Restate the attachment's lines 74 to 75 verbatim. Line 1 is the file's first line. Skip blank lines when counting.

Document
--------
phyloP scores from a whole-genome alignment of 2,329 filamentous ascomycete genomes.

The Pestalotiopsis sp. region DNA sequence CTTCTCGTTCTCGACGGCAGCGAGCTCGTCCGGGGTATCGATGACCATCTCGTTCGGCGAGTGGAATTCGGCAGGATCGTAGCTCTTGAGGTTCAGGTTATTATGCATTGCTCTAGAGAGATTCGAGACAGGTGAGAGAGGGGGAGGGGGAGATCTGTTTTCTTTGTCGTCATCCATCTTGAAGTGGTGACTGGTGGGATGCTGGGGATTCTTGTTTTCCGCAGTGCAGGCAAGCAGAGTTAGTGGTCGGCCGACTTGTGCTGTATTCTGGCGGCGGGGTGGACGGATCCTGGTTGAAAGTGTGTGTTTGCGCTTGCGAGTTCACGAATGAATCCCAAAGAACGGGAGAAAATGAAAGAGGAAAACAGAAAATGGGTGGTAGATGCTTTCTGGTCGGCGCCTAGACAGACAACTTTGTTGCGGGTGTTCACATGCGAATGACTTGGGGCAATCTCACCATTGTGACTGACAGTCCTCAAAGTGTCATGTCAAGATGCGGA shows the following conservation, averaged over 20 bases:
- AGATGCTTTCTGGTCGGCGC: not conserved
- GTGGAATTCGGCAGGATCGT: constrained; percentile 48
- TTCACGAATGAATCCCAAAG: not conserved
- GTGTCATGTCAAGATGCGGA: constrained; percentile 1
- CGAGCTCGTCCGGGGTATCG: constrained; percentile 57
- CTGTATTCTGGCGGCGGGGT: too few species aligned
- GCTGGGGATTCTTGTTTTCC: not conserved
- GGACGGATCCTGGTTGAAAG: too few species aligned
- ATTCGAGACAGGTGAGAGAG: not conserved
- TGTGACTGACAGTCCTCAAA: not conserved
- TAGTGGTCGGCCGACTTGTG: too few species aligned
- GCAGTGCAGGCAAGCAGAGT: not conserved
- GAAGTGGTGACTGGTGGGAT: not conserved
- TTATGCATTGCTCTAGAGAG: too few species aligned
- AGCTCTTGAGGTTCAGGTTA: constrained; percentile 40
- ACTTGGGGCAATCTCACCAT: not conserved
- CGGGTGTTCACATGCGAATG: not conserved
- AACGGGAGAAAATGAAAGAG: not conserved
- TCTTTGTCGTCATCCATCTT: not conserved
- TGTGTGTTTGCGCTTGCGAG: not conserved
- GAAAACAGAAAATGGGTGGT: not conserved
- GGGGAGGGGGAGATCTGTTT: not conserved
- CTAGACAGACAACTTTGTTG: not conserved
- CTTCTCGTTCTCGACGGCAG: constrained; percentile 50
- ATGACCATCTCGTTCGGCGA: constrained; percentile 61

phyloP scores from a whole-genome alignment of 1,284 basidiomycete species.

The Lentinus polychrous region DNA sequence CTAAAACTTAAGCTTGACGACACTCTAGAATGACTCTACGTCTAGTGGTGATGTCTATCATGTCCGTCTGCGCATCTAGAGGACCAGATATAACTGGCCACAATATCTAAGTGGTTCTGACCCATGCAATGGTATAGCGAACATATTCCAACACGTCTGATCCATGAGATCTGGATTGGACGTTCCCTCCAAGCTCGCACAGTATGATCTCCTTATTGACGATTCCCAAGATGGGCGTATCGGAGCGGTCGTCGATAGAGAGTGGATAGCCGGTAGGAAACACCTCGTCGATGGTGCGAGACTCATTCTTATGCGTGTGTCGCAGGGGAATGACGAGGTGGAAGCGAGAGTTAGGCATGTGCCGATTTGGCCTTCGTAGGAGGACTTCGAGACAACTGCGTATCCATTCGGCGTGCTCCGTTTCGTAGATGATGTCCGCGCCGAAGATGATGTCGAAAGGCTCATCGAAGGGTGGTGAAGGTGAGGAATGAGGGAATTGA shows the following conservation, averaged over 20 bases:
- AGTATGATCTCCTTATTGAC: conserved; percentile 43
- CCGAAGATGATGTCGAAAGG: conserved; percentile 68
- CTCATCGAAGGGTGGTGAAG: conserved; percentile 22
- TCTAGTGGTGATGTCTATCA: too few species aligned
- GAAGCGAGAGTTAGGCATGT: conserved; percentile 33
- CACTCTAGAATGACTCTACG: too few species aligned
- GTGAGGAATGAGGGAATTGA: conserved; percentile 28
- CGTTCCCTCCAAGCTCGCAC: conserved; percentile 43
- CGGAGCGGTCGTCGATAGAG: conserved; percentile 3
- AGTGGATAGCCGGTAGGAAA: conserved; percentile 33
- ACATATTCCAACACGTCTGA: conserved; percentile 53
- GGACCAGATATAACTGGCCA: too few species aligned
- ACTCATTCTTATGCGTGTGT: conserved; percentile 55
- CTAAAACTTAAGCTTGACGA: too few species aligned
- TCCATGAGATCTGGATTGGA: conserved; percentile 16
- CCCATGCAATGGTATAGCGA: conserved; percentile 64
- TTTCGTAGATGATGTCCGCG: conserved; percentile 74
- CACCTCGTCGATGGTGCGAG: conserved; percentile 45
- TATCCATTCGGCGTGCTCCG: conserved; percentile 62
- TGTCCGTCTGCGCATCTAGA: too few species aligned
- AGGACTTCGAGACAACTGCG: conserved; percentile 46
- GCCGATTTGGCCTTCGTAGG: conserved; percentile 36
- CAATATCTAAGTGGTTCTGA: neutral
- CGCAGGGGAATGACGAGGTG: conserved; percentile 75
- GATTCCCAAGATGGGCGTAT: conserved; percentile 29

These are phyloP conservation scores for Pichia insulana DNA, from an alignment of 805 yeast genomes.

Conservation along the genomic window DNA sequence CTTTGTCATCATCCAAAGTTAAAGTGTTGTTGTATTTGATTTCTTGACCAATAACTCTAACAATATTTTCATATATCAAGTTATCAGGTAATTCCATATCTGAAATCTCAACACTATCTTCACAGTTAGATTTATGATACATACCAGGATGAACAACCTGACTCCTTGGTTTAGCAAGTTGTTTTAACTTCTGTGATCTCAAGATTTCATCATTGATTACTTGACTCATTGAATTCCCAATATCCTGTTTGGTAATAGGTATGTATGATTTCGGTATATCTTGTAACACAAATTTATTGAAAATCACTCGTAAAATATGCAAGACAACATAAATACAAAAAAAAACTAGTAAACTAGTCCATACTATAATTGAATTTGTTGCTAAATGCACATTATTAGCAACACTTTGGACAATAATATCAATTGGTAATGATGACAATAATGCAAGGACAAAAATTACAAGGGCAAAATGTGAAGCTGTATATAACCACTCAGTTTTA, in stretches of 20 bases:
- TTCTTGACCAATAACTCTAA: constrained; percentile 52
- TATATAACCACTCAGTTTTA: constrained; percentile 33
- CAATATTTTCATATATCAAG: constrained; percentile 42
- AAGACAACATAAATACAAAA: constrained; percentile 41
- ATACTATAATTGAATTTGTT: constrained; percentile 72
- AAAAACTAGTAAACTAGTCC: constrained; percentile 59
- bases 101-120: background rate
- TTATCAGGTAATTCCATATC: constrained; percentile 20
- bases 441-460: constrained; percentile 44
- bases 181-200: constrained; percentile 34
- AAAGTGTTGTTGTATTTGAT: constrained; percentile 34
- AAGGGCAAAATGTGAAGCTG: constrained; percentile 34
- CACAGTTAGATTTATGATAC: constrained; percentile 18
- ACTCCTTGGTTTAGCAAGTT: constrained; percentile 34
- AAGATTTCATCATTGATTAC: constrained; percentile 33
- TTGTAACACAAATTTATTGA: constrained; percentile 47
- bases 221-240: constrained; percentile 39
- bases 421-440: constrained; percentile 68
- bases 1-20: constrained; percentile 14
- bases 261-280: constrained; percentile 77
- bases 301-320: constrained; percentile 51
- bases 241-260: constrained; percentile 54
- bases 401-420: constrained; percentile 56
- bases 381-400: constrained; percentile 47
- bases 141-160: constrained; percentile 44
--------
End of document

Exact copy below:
- bases 421-440: constrained; percentile 68
- bases 1-20: constrained; percentile 14